One of the principal embodiments of this invention is the rotational feature of the locking device which permits angular distortion in constructions. This rotational feature permits either of the members of the joint to be rotated about its axis which greatly enhances the versatility of the latter.
The groove which receives the spring-urged ball detent has been tapered in order that the force of the spring transmitted through the ball will be divided into two components, one acting parallel to the major axis of the member containing the groove and thereby forcing it tightly against the seat of the other member at a joint connection.
Framing members and joints may be provided with butt ends, flanges, clips, holes and other special attachments as required by the constructions.
Framing members and joints may be manufactured in various shapes and sizes and are precision tooled so that when sections are assembled a very rigid structure is obtained. Units are inexpensive to manufacture and are interchangeable and inter-related within groups.
The possible uses of this framing system are limited only by the ingenuity and demands of the user. A few suggested ones are:
1. For framing systems for flexible constructions such as room dividers, screens, storage walls, etc.
2. For framing systems for display erections in galleries, museums, exhibition halls, etc.
3. For framing systems for display and storage erections for department stores, grocery stores and other retail outlets.
4. For framing systems for cabinets, drawer units, bookcases, shelving and other items of furniture. Clips or similar fasteners may be used to fasten wood, metal or plastic tops, sides or bottoms to the framing system.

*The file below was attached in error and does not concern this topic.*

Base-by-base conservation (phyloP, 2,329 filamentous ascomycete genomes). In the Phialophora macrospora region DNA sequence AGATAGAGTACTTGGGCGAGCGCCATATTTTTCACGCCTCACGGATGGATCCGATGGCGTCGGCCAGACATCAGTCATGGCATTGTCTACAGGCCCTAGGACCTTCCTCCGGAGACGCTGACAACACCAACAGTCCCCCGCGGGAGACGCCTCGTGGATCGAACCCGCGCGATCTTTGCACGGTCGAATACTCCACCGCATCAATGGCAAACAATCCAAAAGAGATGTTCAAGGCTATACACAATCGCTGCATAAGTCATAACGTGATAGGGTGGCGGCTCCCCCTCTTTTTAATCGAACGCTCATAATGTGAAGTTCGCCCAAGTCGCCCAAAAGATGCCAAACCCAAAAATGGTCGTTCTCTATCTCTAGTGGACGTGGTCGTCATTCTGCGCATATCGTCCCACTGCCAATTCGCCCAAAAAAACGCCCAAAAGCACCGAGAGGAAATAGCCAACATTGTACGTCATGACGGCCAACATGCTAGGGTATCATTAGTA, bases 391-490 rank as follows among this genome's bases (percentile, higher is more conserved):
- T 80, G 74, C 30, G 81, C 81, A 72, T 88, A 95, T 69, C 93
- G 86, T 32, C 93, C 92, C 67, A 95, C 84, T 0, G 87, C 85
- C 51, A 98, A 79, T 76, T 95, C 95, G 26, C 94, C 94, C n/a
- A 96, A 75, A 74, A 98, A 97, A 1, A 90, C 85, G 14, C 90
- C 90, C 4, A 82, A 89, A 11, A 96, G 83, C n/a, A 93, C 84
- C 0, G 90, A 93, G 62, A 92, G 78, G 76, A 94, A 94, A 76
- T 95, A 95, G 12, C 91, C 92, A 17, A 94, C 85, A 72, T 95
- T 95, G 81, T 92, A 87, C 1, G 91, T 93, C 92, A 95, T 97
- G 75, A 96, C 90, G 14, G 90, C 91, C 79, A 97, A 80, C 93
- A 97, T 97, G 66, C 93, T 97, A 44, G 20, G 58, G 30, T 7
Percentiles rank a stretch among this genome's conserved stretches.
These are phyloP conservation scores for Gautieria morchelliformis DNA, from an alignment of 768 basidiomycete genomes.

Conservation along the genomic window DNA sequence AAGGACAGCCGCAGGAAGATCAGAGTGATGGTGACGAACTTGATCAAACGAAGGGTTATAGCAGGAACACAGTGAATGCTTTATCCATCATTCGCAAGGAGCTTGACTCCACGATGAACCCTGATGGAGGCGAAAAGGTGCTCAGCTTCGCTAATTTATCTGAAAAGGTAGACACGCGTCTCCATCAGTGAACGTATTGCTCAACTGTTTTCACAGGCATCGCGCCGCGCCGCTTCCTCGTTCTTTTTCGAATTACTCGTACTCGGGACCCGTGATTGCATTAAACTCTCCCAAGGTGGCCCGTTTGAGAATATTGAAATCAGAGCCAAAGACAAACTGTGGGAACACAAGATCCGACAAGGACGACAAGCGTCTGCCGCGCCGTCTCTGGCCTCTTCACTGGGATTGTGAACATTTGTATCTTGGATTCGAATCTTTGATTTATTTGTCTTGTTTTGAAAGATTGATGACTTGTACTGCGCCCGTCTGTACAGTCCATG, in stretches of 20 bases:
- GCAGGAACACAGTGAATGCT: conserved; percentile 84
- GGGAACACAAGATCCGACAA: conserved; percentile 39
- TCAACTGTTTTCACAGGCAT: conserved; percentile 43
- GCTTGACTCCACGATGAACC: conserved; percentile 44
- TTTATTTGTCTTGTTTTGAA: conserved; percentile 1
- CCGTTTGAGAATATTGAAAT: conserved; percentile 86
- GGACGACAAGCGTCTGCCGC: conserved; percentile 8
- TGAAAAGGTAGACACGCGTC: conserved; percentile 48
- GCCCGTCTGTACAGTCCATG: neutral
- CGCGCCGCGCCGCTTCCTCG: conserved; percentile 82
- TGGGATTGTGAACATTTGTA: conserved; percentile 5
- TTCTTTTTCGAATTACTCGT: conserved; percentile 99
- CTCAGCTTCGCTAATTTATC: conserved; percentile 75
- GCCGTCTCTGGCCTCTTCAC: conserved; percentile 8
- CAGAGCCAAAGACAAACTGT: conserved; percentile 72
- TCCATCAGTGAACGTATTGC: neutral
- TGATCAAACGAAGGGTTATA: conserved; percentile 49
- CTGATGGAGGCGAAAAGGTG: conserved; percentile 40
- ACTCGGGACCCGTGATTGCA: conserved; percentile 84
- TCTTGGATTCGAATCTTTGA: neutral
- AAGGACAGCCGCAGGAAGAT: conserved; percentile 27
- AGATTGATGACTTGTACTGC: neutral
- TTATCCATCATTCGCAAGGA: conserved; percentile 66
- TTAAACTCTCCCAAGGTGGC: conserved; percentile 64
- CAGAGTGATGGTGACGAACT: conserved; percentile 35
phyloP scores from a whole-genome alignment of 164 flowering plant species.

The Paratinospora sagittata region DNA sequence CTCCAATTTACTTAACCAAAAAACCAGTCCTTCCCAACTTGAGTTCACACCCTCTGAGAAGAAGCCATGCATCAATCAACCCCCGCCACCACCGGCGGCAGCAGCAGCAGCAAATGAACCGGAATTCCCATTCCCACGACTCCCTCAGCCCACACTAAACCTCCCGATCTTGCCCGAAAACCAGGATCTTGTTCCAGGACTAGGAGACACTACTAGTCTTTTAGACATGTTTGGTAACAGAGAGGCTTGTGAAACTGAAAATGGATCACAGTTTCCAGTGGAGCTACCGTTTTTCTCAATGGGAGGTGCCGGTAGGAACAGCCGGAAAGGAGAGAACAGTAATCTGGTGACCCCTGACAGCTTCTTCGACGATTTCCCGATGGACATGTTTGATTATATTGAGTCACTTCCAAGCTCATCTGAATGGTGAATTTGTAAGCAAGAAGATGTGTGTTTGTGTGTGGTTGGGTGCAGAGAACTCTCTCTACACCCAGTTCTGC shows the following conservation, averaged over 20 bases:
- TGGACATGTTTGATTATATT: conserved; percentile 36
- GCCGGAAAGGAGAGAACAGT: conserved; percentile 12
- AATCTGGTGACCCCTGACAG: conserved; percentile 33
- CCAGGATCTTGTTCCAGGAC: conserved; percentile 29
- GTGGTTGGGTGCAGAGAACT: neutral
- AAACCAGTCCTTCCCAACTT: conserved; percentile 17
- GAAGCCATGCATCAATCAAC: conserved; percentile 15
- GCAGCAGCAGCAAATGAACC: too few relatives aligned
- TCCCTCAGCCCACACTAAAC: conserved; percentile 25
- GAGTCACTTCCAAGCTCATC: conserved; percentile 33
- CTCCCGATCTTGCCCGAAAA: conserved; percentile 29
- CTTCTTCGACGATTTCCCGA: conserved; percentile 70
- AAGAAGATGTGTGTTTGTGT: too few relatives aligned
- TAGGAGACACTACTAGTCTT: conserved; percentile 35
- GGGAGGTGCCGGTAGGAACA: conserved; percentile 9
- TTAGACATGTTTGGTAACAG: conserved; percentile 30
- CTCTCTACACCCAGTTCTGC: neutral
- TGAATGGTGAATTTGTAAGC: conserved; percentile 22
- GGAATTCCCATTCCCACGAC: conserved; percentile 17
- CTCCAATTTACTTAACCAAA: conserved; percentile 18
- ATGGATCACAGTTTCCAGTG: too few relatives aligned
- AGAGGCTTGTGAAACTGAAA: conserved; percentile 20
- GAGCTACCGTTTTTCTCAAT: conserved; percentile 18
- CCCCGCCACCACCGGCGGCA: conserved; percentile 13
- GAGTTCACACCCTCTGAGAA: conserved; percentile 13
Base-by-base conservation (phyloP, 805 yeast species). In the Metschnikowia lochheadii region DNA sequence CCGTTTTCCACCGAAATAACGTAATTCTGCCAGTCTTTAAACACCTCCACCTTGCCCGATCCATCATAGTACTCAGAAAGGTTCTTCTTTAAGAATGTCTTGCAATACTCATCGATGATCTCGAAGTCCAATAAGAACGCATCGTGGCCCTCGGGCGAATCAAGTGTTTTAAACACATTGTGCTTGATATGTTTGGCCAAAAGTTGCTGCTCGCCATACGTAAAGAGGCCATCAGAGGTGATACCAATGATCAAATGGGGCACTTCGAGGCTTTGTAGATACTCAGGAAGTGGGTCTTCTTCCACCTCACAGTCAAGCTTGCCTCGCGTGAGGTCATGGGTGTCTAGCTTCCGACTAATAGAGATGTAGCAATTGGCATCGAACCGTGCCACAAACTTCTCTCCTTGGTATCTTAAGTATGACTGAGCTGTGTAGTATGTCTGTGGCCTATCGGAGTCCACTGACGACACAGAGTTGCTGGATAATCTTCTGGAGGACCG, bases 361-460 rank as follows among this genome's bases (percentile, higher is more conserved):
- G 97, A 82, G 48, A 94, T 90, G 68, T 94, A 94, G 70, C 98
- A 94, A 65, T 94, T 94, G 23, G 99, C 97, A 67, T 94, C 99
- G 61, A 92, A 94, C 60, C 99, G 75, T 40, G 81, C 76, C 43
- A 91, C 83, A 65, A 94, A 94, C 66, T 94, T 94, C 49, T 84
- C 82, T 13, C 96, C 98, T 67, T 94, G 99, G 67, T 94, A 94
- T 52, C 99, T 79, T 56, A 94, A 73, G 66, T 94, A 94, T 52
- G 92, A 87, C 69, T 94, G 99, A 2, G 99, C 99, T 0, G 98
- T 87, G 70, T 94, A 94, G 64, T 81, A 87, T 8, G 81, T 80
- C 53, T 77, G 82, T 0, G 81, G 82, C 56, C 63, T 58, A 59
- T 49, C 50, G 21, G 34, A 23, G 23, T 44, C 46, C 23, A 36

5. For framing systems for prefabricated types of buildings such as cabins, cabanas and other shelters.
6. For educational and creative toy erections in the nursery, in the school or on the playground.
While we have shown and described certain present preferred embodiments of the invention and certain present prefererd methods and uses, it is to be distinctly understood that the same is not limited thereto but may be otherwise variously embodied and practiced within the scope of the following claims.
What is claimed is:
1. In combination, a cylindrical tube having a cooperating member-receiving end, a solid cylindrical cooperating member having at least one end portion of slightly smaller cross-section than the cross-section of the bore of said tube adjacent to said receiving end, said one end of said cylindrical member being insertable into said tube through said receiving end, the bore of said tube having a generally cylindrical surface, an annular recess formed in said bore in a region spaced inwardly from said receiving end, said recess having a conical surface converging toward said receiving end, and a spring-pressed ball. detentprotruding ou wardly from said cylind i al membeflsaid oiii al surface .fgrming seat r 's d'billl detest and yield ngly urging said ylin ri al mem er nto said tube and enabling a swiveling action between said tube nd said cylindrical member. I
2. Inj c'qmb nation, a cylindrical tube having a coope fating m mber-receiving en a sol dcyliu ri al$1095 1 aims megber having a L as one end P rt n of g 'tly smaller cross-seed rs than the pros ection of th 'bors or said tube 341mm to sai rec 'ving end, a shoulde formed on aid nd Porti n a a p at spaced from said smaller end of .n Id cylindrical member, aid .qneiend of said cylindrical member be ng-insertable int sa d tube thro gh sa d receiving end, the bo e o s d e h vi g a" snem lysy indric 1 n ace,an.ani1u1ar r c s formed inssid here in a reg n spaced inwardly .from said r e ving end, said recess having a conical surface converging toward said'receiving end, and a spring-pressed ball detent protruding outwardly from said end portion of said cylindrical member, said conical surface forming a seat for said ball detent and yieldingly urging said cylindrical member into said tube to effect abutment of the end of said tube with the shoulder of said cylindrical member and enabling swiveling action between said tube and said cylindrical member.
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|U.S. Classification||403/164, 256/65.13, 256/65.8|
|International Classification||A47B47/00, A47F5/14, E04B1/58, F16B7/04, A63H33/10, F16B21/16, F16B12/40|
|Cooperative Classification||F16B12/40, E04B1/585, F16B7/0413, A47B47/0008, A47B2220/11, F16B7/0446, E04B2001/5856, A47F5/14, A63H33/101, F16B2012/446, F16B21/165|
|European Classification||F16B21/16B, F16B7/04B2, F16B12/40, A63H33/10C, A47B47/00B, E04B1/58C2C, F16B7/04D2, A47F5/14|